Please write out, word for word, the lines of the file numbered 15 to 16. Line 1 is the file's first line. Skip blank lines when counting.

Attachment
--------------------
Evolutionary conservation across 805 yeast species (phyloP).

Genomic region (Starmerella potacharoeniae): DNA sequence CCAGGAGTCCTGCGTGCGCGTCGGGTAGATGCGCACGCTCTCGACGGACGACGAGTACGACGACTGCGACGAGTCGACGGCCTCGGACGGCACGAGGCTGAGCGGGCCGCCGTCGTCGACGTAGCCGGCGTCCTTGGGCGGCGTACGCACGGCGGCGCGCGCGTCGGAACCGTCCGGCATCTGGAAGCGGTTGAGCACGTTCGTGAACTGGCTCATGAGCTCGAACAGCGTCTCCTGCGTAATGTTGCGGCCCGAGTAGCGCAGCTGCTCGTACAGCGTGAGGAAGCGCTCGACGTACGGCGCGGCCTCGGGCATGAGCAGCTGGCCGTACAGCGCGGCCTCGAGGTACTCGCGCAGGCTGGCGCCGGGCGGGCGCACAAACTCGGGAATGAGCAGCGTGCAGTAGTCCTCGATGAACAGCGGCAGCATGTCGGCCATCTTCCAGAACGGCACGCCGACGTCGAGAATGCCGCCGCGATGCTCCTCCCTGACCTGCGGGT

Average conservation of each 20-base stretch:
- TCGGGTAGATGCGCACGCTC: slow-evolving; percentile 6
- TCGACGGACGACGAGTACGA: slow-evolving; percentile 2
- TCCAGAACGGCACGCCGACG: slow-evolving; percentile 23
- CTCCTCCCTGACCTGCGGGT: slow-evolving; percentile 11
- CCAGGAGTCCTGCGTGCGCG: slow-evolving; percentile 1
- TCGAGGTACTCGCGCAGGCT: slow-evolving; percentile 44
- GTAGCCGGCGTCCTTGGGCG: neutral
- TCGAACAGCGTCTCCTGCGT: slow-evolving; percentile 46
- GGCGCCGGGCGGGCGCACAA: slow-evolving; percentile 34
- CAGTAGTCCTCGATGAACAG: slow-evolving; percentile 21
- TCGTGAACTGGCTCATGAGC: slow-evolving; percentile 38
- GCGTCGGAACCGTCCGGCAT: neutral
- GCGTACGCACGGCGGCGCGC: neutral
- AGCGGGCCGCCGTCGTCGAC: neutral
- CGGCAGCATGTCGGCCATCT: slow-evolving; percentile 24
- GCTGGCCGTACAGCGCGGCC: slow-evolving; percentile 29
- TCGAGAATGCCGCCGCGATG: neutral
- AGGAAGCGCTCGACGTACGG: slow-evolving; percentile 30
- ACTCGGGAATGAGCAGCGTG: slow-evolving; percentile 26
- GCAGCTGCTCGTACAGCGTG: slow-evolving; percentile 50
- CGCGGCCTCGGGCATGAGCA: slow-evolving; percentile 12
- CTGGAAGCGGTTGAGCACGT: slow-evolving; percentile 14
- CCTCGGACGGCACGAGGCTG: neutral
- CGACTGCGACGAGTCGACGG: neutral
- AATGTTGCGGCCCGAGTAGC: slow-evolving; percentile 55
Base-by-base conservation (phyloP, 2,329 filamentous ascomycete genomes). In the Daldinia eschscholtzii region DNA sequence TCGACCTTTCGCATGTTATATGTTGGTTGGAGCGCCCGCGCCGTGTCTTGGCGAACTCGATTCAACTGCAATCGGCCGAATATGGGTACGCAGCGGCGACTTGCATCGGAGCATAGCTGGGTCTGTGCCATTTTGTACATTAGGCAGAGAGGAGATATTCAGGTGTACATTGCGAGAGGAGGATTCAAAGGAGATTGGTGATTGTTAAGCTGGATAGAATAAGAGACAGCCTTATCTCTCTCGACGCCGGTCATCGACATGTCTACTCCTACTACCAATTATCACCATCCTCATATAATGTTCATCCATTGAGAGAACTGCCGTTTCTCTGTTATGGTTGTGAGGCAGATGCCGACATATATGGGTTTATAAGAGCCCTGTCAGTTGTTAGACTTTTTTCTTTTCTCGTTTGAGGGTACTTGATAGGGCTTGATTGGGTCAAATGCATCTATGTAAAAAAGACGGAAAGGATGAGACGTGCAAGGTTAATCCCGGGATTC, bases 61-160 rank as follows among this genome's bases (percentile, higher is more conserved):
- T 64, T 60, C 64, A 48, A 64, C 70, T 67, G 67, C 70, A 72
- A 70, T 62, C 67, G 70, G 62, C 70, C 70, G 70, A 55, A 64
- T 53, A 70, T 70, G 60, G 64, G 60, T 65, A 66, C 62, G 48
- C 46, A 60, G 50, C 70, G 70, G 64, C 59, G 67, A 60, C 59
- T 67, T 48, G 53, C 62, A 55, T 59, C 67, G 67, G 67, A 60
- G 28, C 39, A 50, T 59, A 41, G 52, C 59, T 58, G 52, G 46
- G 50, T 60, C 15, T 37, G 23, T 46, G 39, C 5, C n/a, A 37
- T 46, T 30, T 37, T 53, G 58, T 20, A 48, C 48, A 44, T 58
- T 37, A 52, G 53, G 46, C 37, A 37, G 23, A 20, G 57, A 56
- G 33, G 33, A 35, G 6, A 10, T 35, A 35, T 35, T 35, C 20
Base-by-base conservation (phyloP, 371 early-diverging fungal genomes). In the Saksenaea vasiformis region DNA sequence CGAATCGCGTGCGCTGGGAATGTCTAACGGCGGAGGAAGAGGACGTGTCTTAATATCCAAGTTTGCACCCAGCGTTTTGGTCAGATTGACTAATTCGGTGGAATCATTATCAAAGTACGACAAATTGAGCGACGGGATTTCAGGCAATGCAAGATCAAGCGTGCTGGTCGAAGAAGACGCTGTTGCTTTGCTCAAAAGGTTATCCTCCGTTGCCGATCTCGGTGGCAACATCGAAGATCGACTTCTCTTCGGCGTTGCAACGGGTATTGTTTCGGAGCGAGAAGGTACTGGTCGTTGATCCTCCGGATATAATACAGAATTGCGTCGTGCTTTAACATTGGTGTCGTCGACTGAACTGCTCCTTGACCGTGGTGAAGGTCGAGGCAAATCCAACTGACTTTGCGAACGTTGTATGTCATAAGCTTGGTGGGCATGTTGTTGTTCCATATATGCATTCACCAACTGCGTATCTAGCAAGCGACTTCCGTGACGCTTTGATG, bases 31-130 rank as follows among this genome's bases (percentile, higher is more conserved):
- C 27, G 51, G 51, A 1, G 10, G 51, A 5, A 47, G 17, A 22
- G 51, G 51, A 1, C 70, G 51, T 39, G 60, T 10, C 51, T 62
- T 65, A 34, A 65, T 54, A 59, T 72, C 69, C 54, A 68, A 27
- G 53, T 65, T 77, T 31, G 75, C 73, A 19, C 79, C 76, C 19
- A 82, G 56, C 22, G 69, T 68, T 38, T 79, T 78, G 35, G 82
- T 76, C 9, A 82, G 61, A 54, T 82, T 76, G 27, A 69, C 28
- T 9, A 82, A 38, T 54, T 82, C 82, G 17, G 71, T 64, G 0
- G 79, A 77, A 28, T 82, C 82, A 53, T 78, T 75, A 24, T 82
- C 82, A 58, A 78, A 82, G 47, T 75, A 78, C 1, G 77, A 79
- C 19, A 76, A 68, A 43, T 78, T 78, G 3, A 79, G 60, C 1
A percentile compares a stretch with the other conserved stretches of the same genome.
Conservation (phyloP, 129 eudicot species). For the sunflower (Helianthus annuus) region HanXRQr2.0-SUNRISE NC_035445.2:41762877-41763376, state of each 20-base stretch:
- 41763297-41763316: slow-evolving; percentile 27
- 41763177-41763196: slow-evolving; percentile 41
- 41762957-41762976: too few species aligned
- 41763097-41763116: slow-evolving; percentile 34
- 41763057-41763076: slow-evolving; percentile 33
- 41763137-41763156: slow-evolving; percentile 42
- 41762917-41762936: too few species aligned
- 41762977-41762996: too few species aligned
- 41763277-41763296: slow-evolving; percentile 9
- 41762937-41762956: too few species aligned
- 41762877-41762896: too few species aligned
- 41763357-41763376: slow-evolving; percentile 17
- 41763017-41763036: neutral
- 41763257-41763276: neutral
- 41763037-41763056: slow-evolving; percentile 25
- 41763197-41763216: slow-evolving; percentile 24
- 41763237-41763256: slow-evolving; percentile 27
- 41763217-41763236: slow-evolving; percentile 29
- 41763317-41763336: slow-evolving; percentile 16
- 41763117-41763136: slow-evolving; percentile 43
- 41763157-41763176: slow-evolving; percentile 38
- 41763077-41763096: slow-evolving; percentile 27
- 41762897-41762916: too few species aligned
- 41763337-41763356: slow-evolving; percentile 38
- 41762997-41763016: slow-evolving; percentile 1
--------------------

- GCGTCGGAACCGTCCGGCAT: neutral
- GCGTACGCACGGCGGCGCGC: neutral